On top of DERMS being able to easily integrate with legacy and future systems, if properly architected, they also can support rapid prototyping and agile project deliveries, reducing total project time and cost. These agile methods can seamlessly adapt to changes in operating procedures, business rules and programs as well as easily scale for expansion. Their adaptability and scalability also lead to another benefit — providing flexibility and a future-proof design. This enables utilities to keep their distribution system in sync with a dynamic and unpredictable market, while minimizing the associated costs.

As acknowledged in its Renewables 2021 report, the International Energy Agency indicated that even though the cost competitiveness of DERs like solar PV and electric vehicles are driving the expansion of renewables, the major roadblock of the lack of grid infrastructure will curtail expected growth. That is where DERMS come in; they enable utilities and consumers to get the most from the existing grid.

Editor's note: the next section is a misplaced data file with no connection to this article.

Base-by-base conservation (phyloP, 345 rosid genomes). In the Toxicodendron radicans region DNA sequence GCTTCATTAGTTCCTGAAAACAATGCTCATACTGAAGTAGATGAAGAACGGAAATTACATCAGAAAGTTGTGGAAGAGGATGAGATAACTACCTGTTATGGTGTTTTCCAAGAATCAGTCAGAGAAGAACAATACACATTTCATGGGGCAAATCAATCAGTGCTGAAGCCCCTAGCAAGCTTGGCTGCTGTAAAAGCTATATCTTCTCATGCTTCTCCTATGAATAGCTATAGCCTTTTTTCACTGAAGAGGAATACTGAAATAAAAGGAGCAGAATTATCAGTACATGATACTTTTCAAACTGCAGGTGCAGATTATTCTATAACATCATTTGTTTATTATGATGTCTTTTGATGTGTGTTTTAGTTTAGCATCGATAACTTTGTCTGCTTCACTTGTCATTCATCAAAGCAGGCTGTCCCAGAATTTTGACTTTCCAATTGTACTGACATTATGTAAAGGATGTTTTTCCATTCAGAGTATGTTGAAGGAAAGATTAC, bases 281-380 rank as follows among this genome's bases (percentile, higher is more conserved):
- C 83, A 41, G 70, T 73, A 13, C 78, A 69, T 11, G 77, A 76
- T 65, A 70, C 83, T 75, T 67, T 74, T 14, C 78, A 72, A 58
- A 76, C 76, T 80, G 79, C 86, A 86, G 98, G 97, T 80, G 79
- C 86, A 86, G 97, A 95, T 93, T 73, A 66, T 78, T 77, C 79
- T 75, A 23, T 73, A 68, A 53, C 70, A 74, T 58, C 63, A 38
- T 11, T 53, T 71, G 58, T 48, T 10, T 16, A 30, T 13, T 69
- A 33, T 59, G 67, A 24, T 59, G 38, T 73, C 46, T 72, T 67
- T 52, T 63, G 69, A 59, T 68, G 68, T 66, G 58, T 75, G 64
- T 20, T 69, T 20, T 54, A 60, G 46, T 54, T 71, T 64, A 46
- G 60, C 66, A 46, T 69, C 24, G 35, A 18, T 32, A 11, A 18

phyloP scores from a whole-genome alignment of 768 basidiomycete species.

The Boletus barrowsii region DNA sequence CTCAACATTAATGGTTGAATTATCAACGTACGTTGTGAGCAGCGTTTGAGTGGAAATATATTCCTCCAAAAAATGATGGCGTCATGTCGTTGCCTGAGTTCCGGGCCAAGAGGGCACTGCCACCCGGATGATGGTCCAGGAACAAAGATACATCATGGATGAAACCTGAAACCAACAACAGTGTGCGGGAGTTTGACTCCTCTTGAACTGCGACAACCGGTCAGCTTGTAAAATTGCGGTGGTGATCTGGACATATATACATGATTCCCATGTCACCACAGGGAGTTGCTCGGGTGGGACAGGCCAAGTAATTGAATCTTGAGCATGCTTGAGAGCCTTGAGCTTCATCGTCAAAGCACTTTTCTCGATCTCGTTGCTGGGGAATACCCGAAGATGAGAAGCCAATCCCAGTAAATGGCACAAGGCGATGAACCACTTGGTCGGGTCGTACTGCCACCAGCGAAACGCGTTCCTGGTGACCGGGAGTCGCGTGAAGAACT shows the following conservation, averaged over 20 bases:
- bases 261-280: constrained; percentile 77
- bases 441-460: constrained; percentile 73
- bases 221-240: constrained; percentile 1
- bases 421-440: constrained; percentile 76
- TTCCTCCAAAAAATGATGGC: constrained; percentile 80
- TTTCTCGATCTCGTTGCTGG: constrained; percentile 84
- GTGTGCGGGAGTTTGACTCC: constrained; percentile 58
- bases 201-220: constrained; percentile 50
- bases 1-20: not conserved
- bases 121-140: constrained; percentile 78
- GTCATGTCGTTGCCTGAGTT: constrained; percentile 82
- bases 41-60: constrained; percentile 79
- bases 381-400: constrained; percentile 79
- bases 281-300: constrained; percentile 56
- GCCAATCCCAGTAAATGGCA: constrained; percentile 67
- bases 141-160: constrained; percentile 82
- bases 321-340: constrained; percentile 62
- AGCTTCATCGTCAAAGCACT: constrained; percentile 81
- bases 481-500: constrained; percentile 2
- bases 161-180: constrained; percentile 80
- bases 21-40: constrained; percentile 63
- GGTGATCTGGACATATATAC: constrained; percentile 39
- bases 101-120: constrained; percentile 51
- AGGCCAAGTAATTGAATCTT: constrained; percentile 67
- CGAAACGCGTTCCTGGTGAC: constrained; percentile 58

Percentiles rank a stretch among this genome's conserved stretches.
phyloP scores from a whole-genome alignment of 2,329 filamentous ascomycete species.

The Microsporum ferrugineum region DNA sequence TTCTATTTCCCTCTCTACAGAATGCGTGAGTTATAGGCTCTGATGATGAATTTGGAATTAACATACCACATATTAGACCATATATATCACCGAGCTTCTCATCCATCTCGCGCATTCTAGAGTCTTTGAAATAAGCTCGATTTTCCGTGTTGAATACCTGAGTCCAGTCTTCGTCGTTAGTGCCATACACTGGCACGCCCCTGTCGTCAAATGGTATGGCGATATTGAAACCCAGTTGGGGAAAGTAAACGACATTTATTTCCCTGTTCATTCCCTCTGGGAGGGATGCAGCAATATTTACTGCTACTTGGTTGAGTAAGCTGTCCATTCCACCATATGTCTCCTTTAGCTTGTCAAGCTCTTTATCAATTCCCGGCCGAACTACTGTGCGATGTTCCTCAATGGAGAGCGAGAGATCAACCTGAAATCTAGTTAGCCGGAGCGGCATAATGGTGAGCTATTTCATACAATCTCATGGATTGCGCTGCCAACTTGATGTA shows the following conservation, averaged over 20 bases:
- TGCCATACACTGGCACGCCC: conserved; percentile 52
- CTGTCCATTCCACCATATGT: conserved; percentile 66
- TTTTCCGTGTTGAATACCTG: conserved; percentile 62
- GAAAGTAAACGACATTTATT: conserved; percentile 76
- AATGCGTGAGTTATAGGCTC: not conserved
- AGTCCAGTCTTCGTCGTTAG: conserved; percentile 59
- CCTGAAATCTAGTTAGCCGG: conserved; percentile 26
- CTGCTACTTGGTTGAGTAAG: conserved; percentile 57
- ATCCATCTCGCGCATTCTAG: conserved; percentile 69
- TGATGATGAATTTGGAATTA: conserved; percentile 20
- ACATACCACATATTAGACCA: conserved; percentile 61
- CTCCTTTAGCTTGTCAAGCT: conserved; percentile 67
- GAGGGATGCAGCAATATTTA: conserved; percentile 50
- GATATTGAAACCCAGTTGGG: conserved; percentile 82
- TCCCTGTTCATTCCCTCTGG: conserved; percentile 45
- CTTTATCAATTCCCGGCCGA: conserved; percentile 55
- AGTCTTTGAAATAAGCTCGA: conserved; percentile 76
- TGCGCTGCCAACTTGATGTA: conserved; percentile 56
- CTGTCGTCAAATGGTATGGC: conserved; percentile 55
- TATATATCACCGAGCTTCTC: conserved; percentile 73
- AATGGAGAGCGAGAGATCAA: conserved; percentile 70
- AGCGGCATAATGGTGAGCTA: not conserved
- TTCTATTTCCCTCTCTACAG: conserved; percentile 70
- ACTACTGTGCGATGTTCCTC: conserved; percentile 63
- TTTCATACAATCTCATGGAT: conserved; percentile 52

With electric vehicles alone increasing a home’s energy consumption by up to 50% or more, transformers in need of replacement and even newer ones that do not have the right capacity to manage the load are set to experience a multitude of issues. This is where DERs and DERMS must come together to minimize the impact on existing infrastructure. A model-aware DERMS can dispatch DERs to enhance operational efficiencies and improve reliability.

The adoption of renewable energy resources shows no indication of slowing down any time soon, with recent incentives and legislation that continue to propel innovations in the renewable energy sector forward. With the shift away from carbon-emitting fossil fuels and transition to using DERs, understanding the role of DERMS will be essential in ensuring a successful clean energy transition for years to come.

While much work needs to be done to keep up with renewable energy growth, the integration of modernized, smart and data-driven grids serves an irreplaceable purpose to improve environmental impacts, resilience and efficiency for the incoming wave of new technologies set to improve the world.

Andy Bennett is CEO of mPrest Inc., a developer of distributed asset orchestration and optimization software.